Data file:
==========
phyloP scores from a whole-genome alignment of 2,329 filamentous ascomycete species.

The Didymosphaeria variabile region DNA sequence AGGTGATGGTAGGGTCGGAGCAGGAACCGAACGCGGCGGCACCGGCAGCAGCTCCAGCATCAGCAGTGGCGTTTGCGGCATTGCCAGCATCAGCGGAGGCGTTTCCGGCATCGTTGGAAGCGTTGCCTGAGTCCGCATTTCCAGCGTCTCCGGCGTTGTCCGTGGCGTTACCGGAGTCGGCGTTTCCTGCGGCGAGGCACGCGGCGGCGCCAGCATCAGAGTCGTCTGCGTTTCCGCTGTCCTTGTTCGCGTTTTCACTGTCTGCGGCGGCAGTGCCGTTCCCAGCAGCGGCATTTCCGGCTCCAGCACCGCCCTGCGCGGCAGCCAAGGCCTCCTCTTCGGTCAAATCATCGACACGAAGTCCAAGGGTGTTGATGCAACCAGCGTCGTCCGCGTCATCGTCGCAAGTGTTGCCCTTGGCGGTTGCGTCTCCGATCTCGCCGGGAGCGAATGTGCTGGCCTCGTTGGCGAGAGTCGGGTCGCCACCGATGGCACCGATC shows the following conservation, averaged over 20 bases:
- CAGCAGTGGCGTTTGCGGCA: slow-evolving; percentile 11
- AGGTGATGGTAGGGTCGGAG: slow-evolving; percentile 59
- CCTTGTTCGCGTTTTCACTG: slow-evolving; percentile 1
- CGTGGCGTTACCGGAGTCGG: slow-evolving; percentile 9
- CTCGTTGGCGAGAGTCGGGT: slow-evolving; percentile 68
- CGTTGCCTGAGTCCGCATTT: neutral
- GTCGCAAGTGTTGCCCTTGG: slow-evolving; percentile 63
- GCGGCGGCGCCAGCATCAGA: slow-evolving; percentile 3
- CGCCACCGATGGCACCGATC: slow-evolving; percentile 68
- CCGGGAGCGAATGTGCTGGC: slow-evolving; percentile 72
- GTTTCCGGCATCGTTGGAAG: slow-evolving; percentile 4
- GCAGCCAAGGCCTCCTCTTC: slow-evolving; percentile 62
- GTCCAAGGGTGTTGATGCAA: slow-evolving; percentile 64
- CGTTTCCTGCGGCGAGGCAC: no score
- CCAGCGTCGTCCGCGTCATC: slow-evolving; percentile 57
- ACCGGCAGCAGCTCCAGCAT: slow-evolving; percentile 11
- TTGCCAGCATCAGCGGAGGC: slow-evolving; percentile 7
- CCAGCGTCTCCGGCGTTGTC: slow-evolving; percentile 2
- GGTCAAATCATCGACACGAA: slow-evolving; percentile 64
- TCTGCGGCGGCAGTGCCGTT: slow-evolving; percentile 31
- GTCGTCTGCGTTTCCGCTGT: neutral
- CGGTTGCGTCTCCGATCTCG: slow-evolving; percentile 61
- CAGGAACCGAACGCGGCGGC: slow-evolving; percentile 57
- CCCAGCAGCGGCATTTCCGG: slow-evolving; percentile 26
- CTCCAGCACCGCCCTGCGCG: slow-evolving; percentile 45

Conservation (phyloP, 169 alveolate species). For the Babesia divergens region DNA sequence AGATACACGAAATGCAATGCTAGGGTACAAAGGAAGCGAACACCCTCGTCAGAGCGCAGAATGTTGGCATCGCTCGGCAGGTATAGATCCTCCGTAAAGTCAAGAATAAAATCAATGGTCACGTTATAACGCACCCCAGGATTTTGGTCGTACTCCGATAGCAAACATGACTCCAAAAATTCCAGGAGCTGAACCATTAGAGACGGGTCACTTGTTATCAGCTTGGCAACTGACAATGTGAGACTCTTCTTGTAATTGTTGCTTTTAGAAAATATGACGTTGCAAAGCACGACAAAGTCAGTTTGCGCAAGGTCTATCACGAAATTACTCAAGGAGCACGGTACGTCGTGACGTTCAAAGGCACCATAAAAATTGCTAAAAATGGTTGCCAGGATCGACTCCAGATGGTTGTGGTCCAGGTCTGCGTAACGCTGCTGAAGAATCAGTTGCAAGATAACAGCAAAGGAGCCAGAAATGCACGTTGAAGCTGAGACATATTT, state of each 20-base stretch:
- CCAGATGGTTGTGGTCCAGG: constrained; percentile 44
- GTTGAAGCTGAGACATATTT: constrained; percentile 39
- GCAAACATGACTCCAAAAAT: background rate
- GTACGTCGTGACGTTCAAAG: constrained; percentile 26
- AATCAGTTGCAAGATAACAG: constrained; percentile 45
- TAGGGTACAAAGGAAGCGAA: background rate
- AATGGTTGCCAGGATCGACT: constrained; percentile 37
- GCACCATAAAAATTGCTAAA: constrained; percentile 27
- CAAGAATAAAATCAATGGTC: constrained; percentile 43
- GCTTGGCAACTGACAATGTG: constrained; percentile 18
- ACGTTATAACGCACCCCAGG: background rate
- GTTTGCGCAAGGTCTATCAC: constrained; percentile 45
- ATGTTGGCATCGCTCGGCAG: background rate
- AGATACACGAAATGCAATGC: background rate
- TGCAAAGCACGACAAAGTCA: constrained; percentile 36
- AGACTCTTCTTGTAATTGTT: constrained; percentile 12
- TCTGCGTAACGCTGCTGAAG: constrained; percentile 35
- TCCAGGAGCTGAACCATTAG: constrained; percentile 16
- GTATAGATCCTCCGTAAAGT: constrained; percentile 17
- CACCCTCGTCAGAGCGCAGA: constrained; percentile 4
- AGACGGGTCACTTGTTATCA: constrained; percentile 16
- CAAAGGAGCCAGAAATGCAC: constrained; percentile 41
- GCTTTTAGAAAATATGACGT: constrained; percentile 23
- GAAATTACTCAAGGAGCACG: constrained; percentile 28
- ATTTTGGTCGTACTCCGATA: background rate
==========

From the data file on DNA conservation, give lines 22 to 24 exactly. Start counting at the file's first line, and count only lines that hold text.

- TCTGCGGCGGCAGTGCCGTT: slow-evolving; percentile 31
- GTCGTCTGCGTTTCCGCTGT: neutral
- CGGTTGCGTCTCCGATCTCG: slow-evolving; percentile 61